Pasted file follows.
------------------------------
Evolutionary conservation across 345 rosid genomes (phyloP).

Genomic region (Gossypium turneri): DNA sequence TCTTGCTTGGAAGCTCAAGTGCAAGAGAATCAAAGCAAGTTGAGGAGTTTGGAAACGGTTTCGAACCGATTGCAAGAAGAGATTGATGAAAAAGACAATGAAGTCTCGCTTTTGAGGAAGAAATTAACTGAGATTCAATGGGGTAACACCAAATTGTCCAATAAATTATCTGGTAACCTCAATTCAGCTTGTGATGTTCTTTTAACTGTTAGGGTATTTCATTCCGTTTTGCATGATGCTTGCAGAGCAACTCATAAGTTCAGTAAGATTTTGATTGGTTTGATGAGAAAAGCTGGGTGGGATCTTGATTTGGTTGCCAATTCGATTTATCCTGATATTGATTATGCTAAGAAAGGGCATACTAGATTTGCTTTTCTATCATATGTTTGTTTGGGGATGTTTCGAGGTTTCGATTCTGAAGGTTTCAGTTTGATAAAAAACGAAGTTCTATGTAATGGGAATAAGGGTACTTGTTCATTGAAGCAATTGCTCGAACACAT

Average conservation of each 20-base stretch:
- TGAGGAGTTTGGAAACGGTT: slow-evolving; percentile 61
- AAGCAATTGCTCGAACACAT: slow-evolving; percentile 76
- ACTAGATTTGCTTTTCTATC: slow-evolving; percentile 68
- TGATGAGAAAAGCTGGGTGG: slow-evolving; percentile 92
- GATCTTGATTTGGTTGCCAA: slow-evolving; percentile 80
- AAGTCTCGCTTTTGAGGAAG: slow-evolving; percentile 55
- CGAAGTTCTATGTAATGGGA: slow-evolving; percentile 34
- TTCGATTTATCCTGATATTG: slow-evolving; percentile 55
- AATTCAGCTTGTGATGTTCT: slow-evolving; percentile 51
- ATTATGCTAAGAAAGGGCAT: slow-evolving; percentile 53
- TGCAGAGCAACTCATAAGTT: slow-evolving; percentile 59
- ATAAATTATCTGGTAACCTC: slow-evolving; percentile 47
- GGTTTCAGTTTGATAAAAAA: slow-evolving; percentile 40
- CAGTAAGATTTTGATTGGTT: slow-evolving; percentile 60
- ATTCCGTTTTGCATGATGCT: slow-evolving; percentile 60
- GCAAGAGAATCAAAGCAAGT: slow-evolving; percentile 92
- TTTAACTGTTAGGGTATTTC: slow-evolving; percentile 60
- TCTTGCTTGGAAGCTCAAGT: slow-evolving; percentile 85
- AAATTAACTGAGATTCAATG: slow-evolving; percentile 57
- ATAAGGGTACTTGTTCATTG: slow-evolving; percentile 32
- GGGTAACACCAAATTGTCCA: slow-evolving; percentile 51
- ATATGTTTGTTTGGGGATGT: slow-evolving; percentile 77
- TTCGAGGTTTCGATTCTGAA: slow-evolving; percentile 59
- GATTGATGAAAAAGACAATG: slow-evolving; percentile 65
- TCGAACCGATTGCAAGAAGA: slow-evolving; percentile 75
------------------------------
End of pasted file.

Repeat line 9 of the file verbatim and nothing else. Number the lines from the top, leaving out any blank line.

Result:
- AAGTCTCGCTTTTGAGGAAG: slow-evolving; percentile 55